Bouncer: “I have a job, sir, but I’m glad they’re taking yours. Seems to me your people stole this land, so I don’t feel at all sorry you’re getting it stolen from you, no.”

(It took the customer a minute to work that out, then he got up and tried to swing at the bouncer. He missed completely and nearly fell, and was escorted out of the bar.)

Drink Up And Fall Down

| QLD, Australia | Food & Drink, Health & Body, Popular

(I’m picking up my boyfriend from the pub as he has had way too much to drink. I’m friends with the bartender working, and this night she has had to deal with a lot of drunk and unruly customers and is clearly over it. We’re chatting when we see a drunk man trip up the entry stairs, landing flat on his face. He gets back up and looks around to see if anyone saw.)

Bartender: *pointing at the man, deadpan* “No.”

(The man hung his head sadly, turned around, and actually left!)

Bartering Bars At The Bar

| Norway | At The Checkout, Bizarre, Money

(I work as a bouncer in a pub and overhear the following while standing behind the bar.)

Girl: “One beer, please.”

Bartender: “That will be 86 kroner.”

(She puts her card in the terminal.)

Bartender: “The transaction was declined; do you have another card or cash?”

Girl: *pours out five nutria-bars from her purse* “Will this be enough?”

(Not surprisingly, I had to throw her out a few minutes later.)

I’d Like To Disorder Some Food

| England, UK | At The Checkout, Food & Drink

(To order food you order at the counter with your table number. Our pub is circular so it is easy to see which direction customers come from, which can be helpful when they don’t know their table number.)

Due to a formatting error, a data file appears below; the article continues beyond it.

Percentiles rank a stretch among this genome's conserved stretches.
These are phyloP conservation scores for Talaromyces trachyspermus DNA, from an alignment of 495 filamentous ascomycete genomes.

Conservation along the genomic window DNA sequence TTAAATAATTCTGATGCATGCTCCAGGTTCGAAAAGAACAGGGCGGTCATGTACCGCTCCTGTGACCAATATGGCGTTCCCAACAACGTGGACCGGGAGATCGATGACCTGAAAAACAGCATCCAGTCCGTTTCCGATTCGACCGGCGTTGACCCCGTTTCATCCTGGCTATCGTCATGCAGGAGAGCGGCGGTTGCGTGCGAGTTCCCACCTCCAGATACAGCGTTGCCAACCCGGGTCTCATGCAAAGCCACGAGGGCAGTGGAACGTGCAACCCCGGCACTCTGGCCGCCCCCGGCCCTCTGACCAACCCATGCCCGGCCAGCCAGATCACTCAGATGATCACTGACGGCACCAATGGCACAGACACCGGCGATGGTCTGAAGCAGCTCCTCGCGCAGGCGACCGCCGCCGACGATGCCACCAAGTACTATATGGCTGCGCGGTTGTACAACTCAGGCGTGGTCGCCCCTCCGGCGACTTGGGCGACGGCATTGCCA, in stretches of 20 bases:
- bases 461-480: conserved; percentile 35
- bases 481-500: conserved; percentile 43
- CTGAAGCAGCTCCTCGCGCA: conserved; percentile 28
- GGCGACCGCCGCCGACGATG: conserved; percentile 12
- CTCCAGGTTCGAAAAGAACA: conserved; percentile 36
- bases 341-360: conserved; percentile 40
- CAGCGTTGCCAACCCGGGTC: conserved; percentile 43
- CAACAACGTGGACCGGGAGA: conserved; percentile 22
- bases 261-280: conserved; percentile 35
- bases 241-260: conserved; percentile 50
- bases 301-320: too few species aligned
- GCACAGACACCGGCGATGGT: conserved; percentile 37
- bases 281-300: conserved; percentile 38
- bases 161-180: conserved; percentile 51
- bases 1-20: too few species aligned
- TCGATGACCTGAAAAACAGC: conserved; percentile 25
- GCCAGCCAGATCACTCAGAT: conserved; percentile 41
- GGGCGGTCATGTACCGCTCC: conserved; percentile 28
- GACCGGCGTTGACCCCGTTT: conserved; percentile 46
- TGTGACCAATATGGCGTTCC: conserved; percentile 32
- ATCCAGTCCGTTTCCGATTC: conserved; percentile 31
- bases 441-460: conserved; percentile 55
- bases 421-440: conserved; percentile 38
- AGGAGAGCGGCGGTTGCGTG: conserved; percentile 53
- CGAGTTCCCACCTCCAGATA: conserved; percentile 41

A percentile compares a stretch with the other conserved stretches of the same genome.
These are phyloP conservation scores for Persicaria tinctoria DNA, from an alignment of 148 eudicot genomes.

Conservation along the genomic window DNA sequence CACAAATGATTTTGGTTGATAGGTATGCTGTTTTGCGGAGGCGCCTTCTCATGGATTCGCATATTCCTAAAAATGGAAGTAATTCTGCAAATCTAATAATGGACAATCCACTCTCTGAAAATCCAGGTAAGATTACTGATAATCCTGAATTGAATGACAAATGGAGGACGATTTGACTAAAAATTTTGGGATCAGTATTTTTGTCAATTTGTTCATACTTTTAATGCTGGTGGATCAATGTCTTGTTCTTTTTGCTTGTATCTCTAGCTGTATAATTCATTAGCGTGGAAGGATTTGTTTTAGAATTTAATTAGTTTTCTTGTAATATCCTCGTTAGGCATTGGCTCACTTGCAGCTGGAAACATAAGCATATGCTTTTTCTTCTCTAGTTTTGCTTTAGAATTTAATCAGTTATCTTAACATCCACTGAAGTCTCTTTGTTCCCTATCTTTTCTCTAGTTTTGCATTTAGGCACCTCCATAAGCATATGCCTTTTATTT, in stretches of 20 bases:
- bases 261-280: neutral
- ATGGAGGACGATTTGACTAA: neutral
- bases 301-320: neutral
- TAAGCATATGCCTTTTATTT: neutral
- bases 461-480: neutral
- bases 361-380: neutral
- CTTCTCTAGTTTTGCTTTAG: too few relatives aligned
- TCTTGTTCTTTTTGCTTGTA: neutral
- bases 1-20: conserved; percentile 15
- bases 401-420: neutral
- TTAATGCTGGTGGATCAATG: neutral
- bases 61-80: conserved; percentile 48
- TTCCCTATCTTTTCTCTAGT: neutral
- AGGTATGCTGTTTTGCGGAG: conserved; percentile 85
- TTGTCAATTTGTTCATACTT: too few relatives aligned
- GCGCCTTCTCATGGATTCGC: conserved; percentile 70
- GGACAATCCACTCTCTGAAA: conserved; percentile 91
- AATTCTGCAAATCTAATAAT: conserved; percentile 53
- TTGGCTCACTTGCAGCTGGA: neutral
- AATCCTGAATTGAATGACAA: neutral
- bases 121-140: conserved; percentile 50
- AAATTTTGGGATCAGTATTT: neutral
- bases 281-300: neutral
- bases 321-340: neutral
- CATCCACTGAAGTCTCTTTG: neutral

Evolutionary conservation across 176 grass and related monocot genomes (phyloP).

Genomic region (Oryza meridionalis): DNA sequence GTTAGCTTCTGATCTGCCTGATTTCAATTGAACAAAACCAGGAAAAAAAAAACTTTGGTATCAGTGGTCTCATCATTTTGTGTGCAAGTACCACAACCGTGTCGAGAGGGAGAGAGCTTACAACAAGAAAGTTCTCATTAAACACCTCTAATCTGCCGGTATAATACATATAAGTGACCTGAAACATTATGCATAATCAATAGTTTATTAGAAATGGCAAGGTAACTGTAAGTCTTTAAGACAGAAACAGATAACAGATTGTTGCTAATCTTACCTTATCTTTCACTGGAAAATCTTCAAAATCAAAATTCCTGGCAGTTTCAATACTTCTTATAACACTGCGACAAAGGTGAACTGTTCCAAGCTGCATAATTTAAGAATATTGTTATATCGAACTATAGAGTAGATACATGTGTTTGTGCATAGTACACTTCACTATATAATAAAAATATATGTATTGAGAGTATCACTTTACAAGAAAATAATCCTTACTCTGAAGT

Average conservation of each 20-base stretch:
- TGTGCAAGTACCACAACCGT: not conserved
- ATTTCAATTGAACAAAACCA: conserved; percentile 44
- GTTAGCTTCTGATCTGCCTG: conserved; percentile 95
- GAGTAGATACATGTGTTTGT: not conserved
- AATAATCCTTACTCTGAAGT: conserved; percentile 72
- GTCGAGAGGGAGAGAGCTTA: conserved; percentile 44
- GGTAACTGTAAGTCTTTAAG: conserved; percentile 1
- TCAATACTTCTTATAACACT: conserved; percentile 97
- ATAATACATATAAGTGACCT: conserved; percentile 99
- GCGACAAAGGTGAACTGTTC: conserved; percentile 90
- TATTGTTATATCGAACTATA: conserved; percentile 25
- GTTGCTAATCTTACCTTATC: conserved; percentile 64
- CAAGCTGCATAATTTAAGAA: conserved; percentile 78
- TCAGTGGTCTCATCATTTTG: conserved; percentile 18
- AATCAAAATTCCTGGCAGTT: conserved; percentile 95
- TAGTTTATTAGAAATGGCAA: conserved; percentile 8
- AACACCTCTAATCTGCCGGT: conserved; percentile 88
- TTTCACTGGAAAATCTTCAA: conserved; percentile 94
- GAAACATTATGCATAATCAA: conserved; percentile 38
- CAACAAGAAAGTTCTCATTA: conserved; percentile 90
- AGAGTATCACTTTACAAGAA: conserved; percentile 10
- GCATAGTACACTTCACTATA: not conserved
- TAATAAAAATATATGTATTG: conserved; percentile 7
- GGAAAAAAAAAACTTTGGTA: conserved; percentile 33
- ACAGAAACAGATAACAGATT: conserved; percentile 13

Me: “Hi! How can I help?”

Customer: “Hello! I’d like to order some food!”

(Normally at this point I ask their table number, but she has a list and immediately ignores me when I start to ask her, and starts reading instead.)

Customer: “I’ll have two soups, please—”

Me: “Is that broccoli and Stilton, or tomato?”

Customer: “Oh I’m not sure, I’ll just check!”

(She dashes off, leaving her purse on the bar with me, so I place it closer to the till where it’s not so obvious. I generally don’t like people doing this as anyone can pinch it if it’s obscured by the till. She comes back.)

Customer: “Tomato, please! Oh, I suppose you want to know our table number?” *begins walking away again leaving her purse*

Me: “No! That’s okay; just tell me where you’re sitting.”

Customer: “The first booth.”

(Our first booth is table one, then table two/three are normal tables. Four and five are also booths. I put her down as table one.)

Me: “Okay, what else can I get for you?”

Customer: “I’ll have the chicken wrap, please—”

Me: “Okay, we have four different chicken wraps.”

(I explain them all to her. She doesn’t know.)

Customer: “Oh, sorry, hang on!”

(She runs back to her table to ask, again leaving her purse. This time I watch her. She is seated at table four, not one. I change her table number.)

Customer: “That’ll be [Wrap #2], just plain.”

(At this point I’m wary of asking her anything else, so I put a message saying ‘sauce on side.’)

Me: “Anything else for you on there?”

(She proceeds to give me an order with four more meals and then adds drinks. She doesn’t know who wants ice and questions me about which drink is which, etc.)

Customer: *waving the list* “Well, it’s a good thing I wrote it all down!”

Me: *in my head* “If only you actually had written it all down.”

(I carry on serving and a few minutes later she pops back up.)

Customer: “Oh, I gave you the wrong table number!”

Me: “Don’t worry. I changed it already so it’ll be fine. Thanks.” *in my head* “Please don’t let anything be wrong on that order!”